In university, every degree has stereotypes, but the degree that seems to have the most is English. As the only English major in a group of friends who are either science, math, or business majors, the constant remarks are humorous in all honesty, but the fact of the matter is, most of them are misconceptions.
While it is true that we are often English majors because we had an inspiring teacher that made us fall in love with reading and writing, it does not mean we want to necessarily become teachers. And no, becoming a teacher is not the only plausible career option.
Continuing on the subject, the most common misconception about being an English major is that there are few job prospects and the ones that are available are low-paying. Besides teaching, there are careers in copywriting, editing, freelancing, marketing, publishing, social media, and writing as a whole, and these are merely the tip of the iceberg. While it is true that jobs pertaining to English majors pay less than higher-end professions in medicine, accounting, or other fields, we don’t decide to major in English because we want to earn a six-figure salary. It would be absurd to study for only that motivation. To pursue a career in English and become successful, the love for reading and writing needs to be there, but that applies to any degree; to become successful in any facet of life, there needs to be passion.
Aside from the careers in English, another common misconception is that becoming an English major is “easy,” as if a four-year degree is easy in any sense. According to the stereotypes, all we do is read books and write essays. While that is true to a certain extent, what isn’t taken into consideration is that we are often required to read several novels a semester and in the upper-level classes, even multiple novels a week. The amount of extensive research and time put into writing an essay and rewriting it puts an immense strain on the brain.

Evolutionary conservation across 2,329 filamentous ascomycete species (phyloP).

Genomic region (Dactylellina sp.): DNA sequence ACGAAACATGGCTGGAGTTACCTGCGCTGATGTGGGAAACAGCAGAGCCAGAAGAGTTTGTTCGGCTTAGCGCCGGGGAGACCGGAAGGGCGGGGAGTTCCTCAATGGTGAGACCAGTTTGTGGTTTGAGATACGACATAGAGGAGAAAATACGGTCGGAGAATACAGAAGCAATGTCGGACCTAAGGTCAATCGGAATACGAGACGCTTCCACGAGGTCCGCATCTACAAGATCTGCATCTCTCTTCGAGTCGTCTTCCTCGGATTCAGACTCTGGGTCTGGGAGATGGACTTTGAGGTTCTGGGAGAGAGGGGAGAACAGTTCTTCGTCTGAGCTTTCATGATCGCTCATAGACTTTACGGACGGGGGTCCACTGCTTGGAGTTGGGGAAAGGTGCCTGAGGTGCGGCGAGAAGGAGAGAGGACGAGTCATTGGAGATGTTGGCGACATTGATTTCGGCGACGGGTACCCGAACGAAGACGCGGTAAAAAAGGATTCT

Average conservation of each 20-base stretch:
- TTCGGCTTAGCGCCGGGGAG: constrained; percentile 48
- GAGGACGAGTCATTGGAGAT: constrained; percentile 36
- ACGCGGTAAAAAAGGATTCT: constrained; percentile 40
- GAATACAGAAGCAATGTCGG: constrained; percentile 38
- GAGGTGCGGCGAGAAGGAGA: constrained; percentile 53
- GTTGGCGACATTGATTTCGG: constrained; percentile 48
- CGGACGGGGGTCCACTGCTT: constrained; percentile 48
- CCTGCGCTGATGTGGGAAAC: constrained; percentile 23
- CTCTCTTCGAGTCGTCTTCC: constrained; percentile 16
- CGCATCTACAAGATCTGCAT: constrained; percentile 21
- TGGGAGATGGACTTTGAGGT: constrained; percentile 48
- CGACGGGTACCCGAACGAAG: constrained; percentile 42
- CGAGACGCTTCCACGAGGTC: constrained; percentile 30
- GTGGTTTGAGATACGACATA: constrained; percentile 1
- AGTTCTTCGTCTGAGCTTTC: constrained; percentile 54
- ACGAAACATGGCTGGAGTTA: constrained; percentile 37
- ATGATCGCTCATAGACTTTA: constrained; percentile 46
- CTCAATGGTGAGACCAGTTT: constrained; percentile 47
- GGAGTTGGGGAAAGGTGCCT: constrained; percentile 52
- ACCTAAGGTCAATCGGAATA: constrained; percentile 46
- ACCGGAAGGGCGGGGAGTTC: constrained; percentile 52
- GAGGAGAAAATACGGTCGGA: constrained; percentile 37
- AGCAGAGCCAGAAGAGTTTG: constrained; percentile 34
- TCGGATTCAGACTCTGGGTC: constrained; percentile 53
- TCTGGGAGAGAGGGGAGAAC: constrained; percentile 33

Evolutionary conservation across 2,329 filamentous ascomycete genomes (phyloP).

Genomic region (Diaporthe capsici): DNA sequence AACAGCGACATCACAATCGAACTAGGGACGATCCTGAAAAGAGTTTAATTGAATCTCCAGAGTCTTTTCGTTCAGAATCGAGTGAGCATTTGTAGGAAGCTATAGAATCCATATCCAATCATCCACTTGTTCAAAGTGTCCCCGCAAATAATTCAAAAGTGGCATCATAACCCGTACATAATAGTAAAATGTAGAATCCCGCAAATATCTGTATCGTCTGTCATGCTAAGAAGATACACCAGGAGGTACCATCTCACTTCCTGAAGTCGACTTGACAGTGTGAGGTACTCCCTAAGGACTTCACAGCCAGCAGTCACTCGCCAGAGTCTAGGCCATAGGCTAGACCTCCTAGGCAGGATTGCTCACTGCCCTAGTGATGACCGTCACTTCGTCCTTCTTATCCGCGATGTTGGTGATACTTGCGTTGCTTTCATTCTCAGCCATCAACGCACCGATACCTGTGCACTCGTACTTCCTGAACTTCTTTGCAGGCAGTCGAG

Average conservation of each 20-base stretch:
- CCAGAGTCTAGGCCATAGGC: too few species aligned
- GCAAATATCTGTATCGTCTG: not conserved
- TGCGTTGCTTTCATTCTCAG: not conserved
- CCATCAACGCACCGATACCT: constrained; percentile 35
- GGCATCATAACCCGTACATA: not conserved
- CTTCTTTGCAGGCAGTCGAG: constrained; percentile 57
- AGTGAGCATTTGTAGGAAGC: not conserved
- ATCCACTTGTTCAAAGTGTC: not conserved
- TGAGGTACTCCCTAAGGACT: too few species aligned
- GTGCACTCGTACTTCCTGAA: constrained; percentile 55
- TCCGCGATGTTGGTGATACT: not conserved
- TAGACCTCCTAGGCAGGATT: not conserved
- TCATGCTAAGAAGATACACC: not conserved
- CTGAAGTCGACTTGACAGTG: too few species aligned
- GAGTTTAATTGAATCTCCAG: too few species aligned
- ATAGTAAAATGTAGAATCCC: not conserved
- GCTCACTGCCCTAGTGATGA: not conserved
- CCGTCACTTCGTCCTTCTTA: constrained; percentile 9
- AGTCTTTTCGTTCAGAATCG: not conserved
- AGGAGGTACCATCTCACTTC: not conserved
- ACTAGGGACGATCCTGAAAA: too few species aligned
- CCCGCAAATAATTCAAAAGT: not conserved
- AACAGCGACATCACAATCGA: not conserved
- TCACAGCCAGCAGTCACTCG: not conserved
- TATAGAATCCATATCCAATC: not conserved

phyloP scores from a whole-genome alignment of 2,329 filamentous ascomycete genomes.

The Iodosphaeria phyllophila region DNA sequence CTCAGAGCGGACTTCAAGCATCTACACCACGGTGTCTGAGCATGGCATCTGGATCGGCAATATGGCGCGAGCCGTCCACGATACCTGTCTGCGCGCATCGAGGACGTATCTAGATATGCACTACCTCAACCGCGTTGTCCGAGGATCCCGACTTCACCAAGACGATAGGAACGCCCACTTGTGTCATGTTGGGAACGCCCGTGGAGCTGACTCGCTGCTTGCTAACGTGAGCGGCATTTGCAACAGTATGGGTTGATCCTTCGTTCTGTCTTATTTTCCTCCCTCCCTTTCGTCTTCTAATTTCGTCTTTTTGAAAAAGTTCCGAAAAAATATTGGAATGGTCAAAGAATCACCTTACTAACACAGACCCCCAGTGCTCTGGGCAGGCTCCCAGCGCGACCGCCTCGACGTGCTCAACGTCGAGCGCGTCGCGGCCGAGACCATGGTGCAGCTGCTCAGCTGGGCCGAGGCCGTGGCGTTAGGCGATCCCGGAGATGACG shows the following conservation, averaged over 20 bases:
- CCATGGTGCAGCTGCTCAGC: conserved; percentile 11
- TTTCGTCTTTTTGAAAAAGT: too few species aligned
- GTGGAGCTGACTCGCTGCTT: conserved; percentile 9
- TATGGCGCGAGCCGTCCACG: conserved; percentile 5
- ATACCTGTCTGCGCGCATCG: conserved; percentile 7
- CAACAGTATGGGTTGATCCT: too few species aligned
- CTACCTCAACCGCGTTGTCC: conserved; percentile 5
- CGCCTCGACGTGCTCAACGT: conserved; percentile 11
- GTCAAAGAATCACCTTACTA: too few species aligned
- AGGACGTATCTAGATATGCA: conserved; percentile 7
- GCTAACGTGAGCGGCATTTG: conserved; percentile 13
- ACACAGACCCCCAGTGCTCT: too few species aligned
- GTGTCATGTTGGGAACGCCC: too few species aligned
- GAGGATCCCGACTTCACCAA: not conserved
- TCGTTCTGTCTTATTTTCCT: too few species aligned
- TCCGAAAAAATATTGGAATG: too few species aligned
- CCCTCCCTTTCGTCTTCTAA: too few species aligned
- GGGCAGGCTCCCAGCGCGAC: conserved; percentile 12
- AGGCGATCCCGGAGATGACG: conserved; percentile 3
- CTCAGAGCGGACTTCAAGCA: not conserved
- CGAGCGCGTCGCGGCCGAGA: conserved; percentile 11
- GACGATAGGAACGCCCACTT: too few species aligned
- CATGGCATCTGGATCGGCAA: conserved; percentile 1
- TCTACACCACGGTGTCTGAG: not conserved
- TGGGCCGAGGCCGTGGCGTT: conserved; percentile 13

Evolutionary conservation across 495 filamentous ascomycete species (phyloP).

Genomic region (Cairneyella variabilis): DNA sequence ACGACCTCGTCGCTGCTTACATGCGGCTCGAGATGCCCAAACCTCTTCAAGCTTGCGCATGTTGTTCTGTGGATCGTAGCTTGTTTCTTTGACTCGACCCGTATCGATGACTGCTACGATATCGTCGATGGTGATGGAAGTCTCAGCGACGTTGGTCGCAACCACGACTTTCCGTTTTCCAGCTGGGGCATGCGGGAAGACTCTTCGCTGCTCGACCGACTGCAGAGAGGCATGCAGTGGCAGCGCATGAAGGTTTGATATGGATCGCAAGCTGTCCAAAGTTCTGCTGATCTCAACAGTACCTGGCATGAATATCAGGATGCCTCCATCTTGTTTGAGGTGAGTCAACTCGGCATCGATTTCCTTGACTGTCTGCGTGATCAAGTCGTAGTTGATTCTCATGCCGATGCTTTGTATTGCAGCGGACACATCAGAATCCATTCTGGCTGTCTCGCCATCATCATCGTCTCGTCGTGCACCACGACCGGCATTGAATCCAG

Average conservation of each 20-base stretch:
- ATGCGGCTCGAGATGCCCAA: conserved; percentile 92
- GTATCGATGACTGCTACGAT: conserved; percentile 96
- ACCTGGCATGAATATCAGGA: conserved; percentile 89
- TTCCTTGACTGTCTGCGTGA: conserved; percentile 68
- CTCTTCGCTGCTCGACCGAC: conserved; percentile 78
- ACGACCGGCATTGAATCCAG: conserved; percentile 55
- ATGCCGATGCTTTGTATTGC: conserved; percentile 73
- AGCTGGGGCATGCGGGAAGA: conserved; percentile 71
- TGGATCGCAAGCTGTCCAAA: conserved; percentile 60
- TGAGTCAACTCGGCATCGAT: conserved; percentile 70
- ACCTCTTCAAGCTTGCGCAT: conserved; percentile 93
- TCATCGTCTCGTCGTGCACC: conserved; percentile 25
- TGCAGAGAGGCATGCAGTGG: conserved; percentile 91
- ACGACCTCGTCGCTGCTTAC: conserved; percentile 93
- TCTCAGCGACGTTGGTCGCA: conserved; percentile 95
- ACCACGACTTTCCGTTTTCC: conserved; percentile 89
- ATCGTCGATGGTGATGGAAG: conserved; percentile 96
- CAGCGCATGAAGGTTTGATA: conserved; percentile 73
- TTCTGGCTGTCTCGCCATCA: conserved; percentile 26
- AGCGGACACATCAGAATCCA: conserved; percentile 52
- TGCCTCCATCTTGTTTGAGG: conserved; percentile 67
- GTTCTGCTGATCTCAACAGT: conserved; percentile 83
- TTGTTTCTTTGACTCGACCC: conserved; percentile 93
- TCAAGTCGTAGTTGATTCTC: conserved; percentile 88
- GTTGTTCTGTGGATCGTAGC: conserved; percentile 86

Being the only English major in a group of friends, I edit their papers from time to time. This stereotype is subjective because some enjoy it and others hate it. Personally, I side with the former, as I like editing papers and reading what my friends are writing because it’s fun to see how their thought process works in comparison to mine. But no, we are not your personal spell checkers who you can call upon at all times. We have to write and edit our own papers as well, so pay attention to our corrections! It will save valuable time for the both of us.
On a lighter note, it’s true that we’re known for using impeccable grammar, knowing the proper placement of commas, and knowing the difference between “your” and “you’re,” and “their,” “there,” and “they’re.” That is a stereotype that I will not deny and am proud of. But that does not mean we know everything. There is a difference between writing and editing; there are people who can write but cannot edit well and vice versa. Everyone has his or her role and everyone needs help at times, including us.
However, with the use of impeccable grammar, the moment we do slip up, we’re given a hard time. Speaking for myself, I text with proper sentences, starting with a capital and ending with a period. However, my friends text “normally” and when they obviously misspell or use a word incorrectly, I correct them. The moment I accidentally make a mistake in grammar, my friends harp on me, but that comes with the territory and I accept it. It’s funny, really. While most English majors do prefer to text with proper sentences, we use slang and acronyms as well; we’re not judging you for not writing like us (at least most of the time), we’re people too.
While most of the stereotypes of an English major are false, I will admit that the bookstore is one of my favourite places in the world and whenever I see a bookstore, I have to go in and walk the aisles and marvel at the selection of books, even though I may not buy them. The smell of books, old and new, is a fascination that one can only understand if they take the time to take in the experience.
And yes, I love tea.